Part of the reason I can write with a particular passion about feminist issues is because I am a woman, and fat issues because I am fat, and queer issues because I have been in a queer relationship, and sexual assault issues because I am a survivor of multiple sexual assaults. One of the earliest widely-linked posts at Shakesville was my post The Sound of My Voice, in which I came out as a survivor of sexual assault. And one of last year's most widely-linked posts at Shakesville was Shaker Anonymous' post Breaking the Silence: On Living Pro-Lifers' Choice for Women. Both of those are personal narratives that no one else could have written—and it is impossible to underestimate the difference between someone writing a generic post about rape or adoption and someone talking about her rape or giving up her child for adoption.

I cannot write a post like that about chronic disease, or any disability but my own, or being trans, or being gay, or being a woman of color, or being a man who feels the bootheel of the patriarchy on his neck, or being a dwarf, or any one of a million things, which means if I don't open up this space to people who can, those posts won't exist at Shakesville.

I opened this space and made it a group blog with guest contributors because I am one person with one person's experiences and intersectionalities. I opened it up because I am flawed; I fuck up; I fail; I commit sins of omission; I can't and don't do enough on a variety of issues. I opened it up because I will never be as strong an advocate for your needs as you are—and no one else can tell your story.

I also don't have time to make myself familiar—to the degree of confidence and expertise that I require before I write about something, so I can answer questions that readers will inevitably have on any new subject I introduce—with every issue that someone wants me to cover. I get hundreds of emails every day, and many of them are from people admonishing me to familiarize myself with their issue and get to work on their behalf.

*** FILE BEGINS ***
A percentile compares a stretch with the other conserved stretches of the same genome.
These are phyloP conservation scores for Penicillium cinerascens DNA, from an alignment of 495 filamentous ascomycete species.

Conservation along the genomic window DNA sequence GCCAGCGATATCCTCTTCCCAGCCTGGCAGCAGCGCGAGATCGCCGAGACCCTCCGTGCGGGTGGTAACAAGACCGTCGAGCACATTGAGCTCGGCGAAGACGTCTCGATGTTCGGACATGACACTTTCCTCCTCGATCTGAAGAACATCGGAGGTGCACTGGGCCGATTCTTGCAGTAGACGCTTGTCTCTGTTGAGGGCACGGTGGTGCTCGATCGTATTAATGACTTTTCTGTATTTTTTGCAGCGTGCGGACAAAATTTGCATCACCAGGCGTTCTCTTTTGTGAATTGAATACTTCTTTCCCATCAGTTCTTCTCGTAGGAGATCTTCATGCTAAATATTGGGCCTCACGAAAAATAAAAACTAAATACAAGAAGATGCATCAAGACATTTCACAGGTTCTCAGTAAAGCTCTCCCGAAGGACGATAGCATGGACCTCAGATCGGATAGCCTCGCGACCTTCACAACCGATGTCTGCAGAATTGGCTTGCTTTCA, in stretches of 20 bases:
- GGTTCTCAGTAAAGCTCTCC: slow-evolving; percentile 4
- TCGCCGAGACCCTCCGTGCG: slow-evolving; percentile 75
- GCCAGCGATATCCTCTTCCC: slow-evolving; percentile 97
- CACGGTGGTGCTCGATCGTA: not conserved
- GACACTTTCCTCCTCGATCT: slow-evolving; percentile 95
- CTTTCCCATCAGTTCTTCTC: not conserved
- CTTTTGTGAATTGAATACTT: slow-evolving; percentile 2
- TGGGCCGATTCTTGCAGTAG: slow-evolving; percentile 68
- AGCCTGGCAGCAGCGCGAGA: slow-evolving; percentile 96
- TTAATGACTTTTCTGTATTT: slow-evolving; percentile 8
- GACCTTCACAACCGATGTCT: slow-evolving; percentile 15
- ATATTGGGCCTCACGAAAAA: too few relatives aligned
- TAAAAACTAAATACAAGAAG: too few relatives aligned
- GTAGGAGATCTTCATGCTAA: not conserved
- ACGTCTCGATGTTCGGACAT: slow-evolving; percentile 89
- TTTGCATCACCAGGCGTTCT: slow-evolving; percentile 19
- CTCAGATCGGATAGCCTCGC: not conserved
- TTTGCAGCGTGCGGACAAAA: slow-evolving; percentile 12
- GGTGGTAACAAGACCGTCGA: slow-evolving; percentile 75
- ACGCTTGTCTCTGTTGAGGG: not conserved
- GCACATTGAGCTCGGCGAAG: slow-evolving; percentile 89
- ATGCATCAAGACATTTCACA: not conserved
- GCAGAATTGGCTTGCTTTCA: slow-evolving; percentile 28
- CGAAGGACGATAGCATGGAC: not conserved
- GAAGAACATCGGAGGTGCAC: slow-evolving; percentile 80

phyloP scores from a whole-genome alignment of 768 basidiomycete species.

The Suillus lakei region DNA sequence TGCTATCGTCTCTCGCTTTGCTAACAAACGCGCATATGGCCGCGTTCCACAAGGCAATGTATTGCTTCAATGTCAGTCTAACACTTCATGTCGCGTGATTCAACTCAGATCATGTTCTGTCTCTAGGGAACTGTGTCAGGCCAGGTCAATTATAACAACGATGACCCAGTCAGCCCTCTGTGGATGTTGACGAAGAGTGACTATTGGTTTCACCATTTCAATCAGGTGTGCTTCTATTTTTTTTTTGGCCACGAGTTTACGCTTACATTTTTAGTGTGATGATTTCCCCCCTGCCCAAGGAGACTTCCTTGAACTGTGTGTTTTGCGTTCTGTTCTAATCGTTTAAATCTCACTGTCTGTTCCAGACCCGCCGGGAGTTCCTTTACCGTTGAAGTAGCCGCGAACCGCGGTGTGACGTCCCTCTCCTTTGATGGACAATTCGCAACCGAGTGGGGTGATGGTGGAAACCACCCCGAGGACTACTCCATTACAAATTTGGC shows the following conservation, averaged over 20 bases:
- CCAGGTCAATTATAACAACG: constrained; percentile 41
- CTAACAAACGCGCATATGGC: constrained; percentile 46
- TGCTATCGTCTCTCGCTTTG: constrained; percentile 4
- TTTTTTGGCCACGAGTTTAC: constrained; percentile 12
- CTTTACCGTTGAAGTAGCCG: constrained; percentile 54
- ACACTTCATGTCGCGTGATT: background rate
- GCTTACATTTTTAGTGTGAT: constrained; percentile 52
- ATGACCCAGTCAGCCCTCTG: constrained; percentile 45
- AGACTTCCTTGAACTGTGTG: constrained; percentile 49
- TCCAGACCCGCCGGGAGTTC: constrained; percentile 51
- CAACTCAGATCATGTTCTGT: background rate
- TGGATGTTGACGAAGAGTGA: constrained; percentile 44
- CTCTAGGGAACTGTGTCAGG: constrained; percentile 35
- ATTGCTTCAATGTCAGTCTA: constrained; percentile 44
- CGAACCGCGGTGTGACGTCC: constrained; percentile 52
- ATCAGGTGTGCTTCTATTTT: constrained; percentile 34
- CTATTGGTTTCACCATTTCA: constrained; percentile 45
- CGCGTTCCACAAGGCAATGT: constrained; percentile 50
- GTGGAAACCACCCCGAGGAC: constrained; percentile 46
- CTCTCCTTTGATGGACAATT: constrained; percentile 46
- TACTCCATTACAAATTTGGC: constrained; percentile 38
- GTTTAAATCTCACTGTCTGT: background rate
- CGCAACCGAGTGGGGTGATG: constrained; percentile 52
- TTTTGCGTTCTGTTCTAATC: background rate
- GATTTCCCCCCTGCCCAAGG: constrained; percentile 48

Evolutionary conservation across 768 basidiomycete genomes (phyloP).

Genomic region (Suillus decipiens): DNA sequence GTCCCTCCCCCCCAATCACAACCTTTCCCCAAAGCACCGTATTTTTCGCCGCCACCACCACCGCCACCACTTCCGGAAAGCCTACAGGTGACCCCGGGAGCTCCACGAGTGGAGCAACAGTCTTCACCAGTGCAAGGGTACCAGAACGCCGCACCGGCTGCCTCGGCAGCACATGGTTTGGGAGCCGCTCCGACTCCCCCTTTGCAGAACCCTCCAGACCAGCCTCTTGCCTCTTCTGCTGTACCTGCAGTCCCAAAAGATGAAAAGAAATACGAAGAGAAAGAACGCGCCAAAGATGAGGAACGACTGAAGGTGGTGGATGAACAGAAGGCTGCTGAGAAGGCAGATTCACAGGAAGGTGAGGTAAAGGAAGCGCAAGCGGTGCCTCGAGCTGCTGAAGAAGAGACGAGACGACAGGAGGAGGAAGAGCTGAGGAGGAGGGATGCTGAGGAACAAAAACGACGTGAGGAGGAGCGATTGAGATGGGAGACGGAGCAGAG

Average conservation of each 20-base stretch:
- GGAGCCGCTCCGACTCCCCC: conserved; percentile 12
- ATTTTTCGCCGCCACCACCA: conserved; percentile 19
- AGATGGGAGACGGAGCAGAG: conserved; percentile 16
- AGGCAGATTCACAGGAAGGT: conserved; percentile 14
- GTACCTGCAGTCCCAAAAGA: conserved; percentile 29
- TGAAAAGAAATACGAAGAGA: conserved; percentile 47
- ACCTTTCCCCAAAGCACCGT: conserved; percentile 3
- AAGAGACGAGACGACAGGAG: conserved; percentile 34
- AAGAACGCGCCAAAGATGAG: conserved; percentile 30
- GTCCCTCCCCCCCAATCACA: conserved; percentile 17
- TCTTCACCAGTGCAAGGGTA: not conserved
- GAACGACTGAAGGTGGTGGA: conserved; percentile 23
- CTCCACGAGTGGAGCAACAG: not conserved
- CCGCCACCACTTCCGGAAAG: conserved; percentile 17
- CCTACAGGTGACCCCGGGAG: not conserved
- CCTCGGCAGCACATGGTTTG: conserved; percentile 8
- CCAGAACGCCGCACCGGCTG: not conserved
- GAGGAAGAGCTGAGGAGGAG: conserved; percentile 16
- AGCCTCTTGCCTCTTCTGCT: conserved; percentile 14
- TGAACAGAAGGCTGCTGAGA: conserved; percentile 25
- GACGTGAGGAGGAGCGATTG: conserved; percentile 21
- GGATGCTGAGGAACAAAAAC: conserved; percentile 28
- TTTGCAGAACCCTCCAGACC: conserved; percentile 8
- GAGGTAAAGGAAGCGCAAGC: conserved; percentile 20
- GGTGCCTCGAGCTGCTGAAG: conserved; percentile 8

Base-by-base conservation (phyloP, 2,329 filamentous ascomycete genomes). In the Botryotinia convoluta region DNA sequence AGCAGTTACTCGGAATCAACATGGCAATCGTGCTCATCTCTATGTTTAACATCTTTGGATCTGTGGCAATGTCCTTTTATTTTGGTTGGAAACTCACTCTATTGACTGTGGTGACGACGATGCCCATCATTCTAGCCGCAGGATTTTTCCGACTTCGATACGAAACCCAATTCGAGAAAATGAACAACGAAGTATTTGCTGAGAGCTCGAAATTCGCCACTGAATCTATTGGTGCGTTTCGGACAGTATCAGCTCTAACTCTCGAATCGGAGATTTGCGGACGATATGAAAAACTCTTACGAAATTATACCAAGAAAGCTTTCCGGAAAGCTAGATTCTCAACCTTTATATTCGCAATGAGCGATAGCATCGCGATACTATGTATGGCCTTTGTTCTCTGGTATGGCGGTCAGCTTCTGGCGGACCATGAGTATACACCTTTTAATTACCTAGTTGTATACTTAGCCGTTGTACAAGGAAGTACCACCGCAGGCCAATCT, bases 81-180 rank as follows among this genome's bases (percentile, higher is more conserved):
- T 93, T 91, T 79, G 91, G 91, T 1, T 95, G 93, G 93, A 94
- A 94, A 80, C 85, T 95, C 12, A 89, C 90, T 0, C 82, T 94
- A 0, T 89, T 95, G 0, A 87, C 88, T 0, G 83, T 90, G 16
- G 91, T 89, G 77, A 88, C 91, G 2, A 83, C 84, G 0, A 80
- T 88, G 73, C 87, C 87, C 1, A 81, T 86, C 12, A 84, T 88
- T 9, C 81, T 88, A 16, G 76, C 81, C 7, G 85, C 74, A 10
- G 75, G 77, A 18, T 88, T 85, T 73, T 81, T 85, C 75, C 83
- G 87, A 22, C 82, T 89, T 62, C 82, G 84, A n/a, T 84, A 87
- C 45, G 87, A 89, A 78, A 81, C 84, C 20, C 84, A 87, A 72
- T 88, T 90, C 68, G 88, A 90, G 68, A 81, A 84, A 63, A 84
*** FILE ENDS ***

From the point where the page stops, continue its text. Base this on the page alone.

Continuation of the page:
I'm not asking anyone to feel sorry for me; that's just the reality of running this blog. Lots of people want a piece of my time, and telling me to learn about something doesn't actually create more of it, which is what I need to be able to cover a new (to me) issue.

Issues about which I can write with clarity and confidence are frequently issues in which I've been immersed for years. When I write a post about a particular issue, and someone comments on my ability to perfectly put into words what they've always felt but have never been able to articulate, that's not magic. If innate talent plays any role at all, it's a vanishingly small part compared to the decidedly unsexy role of daily practice and hard work.

When I write about a subject I know inside and out, it shows. And when I write about a subject I don't know inside and out, that shows, too. I don't like writing about things I don't know a hell of a lot about—because I am more likely to get something wrong, inadvertently offend the people most intimately affected, end up being counterproductive to the cause, be generally unhelpful and make a hash of it.

I have no interest in pretending I know everything about everything, which is why I invite people to write in this space with me.

That's not an abdication of responsibility as a feminist or as a progressive. It's just the best I've got to balance my finite output against infinite needs, to facilitate inclusion, to avoid appropriation, and to make available whatever little platform I've got to my allies.

So, please: If you don't see here what you'd like to see, pick up your teaspoon.

[Originally posted in similar form on March 24, 2009.]